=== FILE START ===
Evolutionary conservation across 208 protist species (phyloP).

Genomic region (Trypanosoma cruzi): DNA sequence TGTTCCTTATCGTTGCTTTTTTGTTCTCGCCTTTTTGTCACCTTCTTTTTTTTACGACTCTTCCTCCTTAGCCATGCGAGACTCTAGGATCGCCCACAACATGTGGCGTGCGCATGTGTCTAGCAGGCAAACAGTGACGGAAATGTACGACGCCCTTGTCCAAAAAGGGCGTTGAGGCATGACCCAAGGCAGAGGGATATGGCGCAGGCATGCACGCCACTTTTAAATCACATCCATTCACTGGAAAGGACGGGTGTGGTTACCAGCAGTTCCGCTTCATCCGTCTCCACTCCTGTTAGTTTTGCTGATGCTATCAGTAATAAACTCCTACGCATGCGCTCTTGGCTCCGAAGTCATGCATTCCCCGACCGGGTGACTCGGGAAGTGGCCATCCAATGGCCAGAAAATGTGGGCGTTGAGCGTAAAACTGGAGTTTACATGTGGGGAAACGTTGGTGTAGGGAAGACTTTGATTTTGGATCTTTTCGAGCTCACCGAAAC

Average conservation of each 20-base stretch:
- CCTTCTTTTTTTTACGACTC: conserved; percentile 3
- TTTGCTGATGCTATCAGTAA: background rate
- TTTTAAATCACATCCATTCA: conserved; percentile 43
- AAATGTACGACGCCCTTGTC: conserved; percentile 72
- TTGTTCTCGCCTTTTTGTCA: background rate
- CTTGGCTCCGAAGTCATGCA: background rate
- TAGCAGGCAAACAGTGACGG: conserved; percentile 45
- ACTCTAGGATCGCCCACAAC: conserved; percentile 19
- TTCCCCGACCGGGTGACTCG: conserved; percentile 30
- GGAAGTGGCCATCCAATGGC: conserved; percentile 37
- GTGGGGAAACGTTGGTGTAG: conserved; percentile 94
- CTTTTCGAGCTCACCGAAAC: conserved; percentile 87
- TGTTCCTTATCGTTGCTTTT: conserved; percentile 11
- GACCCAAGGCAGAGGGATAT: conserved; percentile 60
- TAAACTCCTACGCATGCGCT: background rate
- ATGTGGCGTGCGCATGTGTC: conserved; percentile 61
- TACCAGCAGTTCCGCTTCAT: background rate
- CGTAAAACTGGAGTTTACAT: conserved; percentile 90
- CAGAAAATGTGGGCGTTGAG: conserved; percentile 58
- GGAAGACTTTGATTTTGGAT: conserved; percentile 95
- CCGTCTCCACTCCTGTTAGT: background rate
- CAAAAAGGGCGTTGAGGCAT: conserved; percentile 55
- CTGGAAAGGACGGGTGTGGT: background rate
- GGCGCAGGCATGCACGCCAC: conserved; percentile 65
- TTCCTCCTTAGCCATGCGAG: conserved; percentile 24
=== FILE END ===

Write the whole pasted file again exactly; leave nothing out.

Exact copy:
Evolutionary conservation across 208 protist species (phyloP).

Genomic region (Trypanosoma cruzi): DNA sequence TGTTCCTTATCGTTGCTTTTTTGTTCTCGCCTTTTTGTCACCTTCTTTTTTTTACGACTCTTCCTCCTTAGCCATGCGAGACTCTAGGATCGCCCACAACATGTGGCGTGCGCATGTGTCTAGCAGGCAAACAGTGACGGAAATGTACGACGCCCTTGTCCAAAAAGGGCGTTGAGGCATGACCCAAGGCAGAGGGATATGGCGCAGGCATGCACGCCACTTTTAAATCACATCCATTCACTGGAAAGGACGGGTGTGGTTACCAGCAGTTCCGCTTCATCCGTCTCCACTCCTGTTAGTTTTGCTGATGCTATCAGTAATAAACTCCTACGCATGCGCTCTTGGCTCCGAAGTCATGCATTCCCCGACCGGGTGACTCGGGAAGTGGCCATCCAATGGCCAGAAAATGTGGGCGTTGAGCGTAAAACTGGAGTTTACATGTGGGGAAACGTTGGTGTAGGGAAGACTTTGATTTTGGATCTTTTCGAGCTCACCGAAAC

Average conservation of each 20-base stretch:
- CCTTCTTTTTTTTACGACTC: conserved; percentile 3
- TTTGCTGATGCTATCAGTAA: background rate
- TTTTAAATCACATCCATTCA: conserved; percentile 43
- AAATGTACGACGCCCTTGTC: conserved; percentile 72
- TTGTTCTCGCCTTTTTGTCA: background rate
- CTTGGCTCCGAAGTCATGCA: background rate
- TAGCAGGCAAACAGTGACGG: conserved; percentile 45
- ACTCTAGGATCGCCCACAAC: conserved; percentile 19
- TTCCCCGACCGGGTGACTCG: conserved; percentile 30
- GGAAGTGGCCATCCAATGGC: conserved; percentile 37
- GTGGGGAAACGTTGGTGTAG: conserved; percentile 94
- CTTTTCGAGCTCACCGAAAC: conserved; percentile 87
- TGTTCCTTATCGTTGCTTTT: conserved; percentile 11
- GACCCAAGGCAGAGGGATAT: conserved; percentile 60
- TAAACTCCTACGCATGCGCT: background rate
- ATGTGGCGTGCGCATGTGTC: conserved; percentile 61
- TACCAGCAGTTCCGCTTCAT: background rate
- CGTAAAACTGGAGTTTACAT: conserved; percentile 90
- CAGAAAATGTGGGCGTTGAG: conserved; percentile 58
- GGAAGACTTTGATTTTGGAT: conserved; percentile 95
- CCGTCTCCACTCCTGTTAGT: background rate
- CAAAAAGGGCGTTGAGGCAT: conserved; percentile 55
- CTGGAAAGGACGGGTGTGGT: background rate
- GGCGCAGGCATGCACGCCAC: conserved; percentile 65
- TTCCTCCTTAGCCATGCGAG: conserved; percentile 24